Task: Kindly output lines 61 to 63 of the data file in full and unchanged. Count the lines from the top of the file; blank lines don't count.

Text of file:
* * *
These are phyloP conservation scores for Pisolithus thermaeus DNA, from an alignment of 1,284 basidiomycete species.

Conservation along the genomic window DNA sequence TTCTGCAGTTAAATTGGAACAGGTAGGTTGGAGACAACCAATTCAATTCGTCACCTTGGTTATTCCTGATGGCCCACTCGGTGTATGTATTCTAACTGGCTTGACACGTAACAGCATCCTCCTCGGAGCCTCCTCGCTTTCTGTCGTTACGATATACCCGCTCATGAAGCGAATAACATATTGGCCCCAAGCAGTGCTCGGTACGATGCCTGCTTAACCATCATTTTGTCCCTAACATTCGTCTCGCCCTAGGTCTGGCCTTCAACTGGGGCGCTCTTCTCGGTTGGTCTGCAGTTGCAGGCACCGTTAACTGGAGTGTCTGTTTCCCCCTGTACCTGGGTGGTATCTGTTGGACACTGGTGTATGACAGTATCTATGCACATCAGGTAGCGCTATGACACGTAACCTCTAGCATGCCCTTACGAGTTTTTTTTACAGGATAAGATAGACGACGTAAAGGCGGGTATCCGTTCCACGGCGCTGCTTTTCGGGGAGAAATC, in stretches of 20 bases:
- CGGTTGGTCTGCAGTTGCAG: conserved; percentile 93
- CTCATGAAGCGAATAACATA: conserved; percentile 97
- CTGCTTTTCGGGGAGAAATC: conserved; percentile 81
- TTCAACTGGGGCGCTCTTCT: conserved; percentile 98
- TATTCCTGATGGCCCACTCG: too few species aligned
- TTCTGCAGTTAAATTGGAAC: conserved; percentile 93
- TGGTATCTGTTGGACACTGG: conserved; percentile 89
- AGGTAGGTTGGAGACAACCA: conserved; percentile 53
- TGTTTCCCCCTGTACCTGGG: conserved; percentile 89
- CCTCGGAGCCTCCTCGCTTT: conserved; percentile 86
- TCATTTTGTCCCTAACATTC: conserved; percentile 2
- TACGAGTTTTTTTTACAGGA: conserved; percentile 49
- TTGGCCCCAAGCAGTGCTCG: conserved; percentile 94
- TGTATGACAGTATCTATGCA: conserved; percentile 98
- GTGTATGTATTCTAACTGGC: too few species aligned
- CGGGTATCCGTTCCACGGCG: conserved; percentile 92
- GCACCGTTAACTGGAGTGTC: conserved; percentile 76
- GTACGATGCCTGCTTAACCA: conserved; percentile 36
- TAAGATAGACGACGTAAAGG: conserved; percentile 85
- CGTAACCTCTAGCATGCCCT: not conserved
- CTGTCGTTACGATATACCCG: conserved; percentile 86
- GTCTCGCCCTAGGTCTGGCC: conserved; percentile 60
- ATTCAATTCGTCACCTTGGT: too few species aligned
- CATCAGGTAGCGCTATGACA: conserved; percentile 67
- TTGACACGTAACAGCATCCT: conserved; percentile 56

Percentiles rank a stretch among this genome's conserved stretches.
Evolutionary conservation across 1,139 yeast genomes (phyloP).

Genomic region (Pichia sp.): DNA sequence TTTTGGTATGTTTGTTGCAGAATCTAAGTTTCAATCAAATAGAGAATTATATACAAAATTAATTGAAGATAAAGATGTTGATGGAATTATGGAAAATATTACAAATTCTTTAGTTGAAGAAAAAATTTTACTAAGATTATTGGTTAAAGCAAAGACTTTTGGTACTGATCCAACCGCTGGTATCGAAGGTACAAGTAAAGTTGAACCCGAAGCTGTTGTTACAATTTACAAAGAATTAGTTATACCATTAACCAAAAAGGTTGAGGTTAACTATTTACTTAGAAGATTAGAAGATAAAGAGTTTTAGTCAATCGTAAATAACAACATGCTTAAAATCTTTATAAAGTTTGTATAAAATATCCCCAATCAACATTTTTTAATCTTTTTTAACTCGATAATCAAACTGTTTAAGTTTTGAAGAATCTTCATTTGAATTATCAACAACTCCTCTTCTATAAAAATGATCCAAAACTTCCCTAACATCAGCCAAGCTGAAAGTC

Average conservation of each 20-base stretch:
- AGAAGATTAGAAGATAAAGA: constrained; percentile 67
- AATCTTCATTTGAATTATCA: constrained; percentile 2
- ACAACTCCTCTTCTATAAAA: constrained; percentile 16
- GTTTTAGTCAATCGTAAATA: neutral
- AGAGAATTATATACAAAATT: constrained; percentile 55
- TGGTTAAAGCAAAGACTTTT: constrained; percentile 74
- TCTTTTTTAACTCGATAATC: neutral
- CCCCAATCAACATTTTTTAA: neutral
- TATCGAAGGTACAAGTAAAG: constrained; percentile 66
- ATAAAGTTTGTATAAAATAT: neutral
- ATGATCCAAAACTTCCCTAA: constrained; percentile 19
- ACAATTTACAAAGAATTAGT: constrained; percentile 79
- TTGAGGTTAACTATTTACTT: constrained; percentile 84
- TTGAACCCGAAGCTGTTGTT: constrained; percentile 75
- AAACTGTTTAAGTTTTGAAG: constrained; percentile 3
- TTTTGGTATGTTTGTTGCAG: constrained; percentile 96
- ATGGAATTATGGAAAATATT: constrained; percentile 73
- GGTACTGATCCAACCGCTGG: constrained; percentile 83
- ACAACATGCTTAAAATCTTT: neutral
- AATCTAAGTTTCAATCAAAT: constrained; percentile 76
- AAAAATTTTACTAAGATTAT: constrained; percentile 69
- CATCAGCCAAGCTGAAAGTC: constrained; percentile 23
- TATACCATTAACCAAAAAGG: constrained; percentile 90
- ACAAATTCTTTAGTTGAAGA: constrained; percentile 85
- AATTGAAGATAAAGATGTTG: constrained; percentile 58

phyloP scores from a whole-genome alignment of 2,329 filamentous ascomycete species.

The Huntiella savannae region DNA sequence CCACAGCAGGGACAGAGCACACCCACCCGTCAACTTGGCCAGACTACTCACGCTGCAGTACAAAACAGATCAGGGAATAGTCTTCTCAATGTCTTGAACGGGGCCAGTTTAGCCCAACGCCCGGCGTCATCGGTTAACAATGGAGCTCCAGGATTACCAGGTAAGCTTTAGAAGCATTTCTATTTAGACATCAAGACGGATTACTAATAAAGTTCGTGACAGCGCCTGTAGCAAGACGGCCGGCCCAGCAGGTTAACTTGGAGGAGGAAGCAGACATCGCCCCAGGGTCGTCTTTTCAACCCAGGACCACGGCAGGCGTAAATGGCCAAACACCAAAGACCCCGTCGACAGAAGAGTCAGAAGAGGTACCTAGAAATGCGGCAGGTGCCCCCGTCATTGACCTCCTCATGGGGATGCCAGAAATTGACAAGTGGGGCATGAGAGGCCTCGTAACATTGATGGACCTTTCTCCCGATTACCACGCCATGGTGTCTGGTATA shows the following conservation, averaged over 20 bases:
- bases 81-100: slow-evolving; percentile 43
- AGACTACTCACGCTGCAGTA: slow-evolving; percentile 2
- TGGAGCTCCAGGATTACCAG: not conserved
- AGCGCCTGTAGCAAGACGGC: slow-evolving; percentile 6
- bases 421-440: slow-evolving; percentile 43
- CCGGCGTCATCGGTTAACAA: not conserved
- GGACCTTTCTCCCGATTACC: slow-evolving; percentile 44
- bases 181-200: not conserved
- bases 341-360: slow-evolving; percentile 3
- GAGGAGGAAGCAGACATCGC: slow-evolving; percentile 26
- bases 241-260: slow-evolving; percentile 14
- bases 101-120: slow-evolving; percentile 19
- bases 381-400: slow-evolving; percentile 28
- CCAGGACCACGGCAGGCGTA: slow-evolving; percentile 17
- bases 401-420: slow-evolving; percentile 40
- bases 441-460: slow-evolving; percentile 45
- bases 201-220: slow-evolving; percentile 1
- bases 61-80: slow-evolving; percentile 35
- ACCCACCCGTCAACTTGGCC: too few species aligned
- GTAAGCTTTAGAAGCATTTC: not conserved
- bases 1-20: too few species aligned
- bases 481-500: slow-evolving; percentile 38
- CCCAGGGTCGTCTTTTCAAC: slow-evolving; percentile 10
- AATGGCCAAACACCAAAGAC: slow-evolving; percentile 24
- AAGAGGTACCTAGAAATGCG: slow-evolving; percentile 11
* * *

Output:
- TGGAGCTCCAGGATTACCAG: not conserved
- AGCGCCTGTAGCAAGACGGC: slow-evolving; percentile 6
- bases 421-440: slow-evolving; percentile 43